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“The Illusory Wealth”

It has been a while since I have been planning to pin down my thoughts on the state of the markets. This has been further necessitated by numerous calls and discussions with existing and potential clients. Everyone is converging on the same million-dollar question: Is the market currently overvalued? Is it Toppy? The answer is a mixed one. No, because there are still ample opportunities available for investment managers to create wealth.


Let me touch upon the global macro first. The U.S. economy seems to be on a soft landing and looks like it has avoided recession. The US CPI is stagnating, and inflation is also moderating, while the global interest rate cycle seems near its peak. The US Fed maintained the status quo in their November meeting, followed by a similar stance by the Bank of England and other Asian banks. All this, along with some stability in the economic data, has raised hopes of a rate cut in the later part of the year.


On the domestic front, the economic data is quite strong. Q2 FY24 GDP growth was 7.6%, led by strong investment-led growth, even though consumption is still sluggish. The real GDP growth expectations are close to +6.5%, and with buoyant tax collections and GST monthly collections, the government has more room to be financially prudent and continue growth momentum through higher Capex and Infra spending. Both the fiscal and current accounts are well within the comfort levels and do not pose any significant threat to the India growth story. The markets have been on an upswing, supported by robust economic fundamentals, healthy earnings growth, and strong domestic inflows into equities. We are entering the election period and the probable period of higher volatility. The large caps have underperformed, while the price momentum in small and midcap stocks has been quite strong. The key question from here on is: What next? To construct the investment journey ahead, I would segregate the market into three buckets for ease of understanding for our investors. 


Bucket A:  The Investible (50–55% of the market cap): The large caps, the likes of HDFC Bank, Kotak Mahindra Bank, Bajaj Finance, or the Levers of the world, have not delivered anything. Or rather, if you take a 3-year performance, the returns are flattish, so best to say that despite the profits showing a healthy growth of 30–50% on an absolute basis, a lot of the companies on this bucket list are the foundations of India's growth story. Let us take a few examples, the most prominent ones, and talk of the town names. - HDFC Bank’s profit is 2x (including HDFC) while the market cap has been the same in the last 3 years; Kotak Bank profits are 1.7x with no change in stock price; Maruti Suzuki profits are 2.7x while the market cap has increased only by ~23%. A similar story of no change in market cap exists in a lot of other names, including Dabur India and Hindustan Unilever, where the business outlook has improved with increasing profits while the stock prices have not changed. There lies a compelling opportunity to identify stocks for attractive investment returns and wealth creation.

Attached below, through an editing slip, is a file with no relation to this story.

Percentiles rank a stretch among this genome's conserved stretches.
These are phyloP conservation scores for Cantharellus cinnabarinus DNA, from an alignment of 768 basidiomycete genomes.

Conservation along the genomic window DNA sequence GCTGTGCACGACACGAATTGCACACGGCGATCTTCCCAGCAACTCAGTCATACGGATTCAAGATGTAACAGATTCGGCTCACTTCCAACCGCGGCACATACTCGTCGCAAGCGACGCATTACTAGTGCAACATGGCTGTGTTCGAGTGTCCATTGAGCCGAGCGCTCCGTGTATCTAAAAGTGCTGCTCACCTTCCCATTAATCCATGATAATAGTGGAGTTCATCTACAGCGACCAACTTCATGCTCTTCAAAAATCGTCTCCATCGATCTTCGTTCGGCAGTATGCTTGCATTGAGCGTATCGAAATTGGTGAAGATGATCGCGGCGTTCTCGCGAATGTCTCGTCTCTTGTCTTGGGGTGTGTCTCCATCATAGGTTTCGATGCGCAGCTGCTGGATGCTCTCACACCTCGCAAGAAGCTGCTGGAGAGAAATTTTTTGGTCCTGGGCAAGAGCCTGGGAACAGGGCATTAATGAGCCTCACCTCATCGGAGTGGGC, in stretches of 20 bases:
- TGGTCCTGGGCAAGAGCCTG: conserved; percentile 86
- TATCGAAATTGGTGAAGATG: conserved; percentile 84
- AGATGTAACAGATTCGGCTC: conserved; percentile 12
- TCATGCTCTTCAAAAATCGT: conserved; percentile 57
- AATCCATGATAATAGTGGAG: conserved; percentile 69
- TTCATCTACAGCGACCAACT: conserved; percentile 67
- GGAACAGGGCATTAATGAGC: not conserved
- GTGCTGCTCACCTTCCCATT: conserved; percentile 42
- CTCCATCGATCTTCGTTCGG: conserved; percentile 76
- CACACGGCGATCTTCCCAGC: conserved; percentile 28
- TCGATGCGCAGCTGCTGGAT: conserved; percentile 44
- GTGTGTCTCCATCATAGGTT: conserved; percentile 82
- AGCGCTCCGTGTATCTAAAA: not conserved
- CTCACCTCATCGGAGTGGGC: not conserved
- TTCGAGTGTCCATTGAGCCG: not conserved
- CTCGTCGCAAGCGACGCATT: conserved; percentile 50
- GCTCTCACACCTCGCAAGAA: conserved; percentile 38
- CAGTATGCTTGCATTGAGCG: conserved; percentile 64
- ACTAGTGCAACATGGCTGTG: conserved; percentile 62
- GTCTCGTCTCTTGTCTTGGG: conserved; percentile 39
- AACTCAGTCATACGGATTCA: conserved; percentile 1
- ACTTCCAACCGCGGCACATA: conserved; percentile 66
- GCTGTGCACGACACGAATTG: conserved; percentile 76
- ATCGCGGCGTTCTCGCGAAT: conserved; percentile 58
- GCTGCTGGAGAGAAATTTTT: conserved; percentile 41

Bucket B: The “Reasonable Basket (15-20% of the market) The opportunity exists in both the mid-cap and large-cap names. The structural changes that have happened in the Indian economy have enabled a lot of companies to enhance their growth trajectory. These companies are no longer price-takers and have been expanding capacity to boost volumes. They are the beneficiaries of either government spending or export-driven strategies, whether they are China+ or Europe+1 strategies. In this bucket, we should look for quality cash flows, good corporate governance, and realistic earnings goals. The valuations of such companies in this bucket are not cheap, but they are near the historical averages or within one standard deviation, but the structural changes underlying the economy and other company-specific factors will help these companies post higher growth in the future. We are not a big fan of the current favourites of the market—the defence, railways, or PSUs’ valuations—as they factor in unsustainable growth assumptions and are not correctly reflecting the ground realities of the regulated businesses.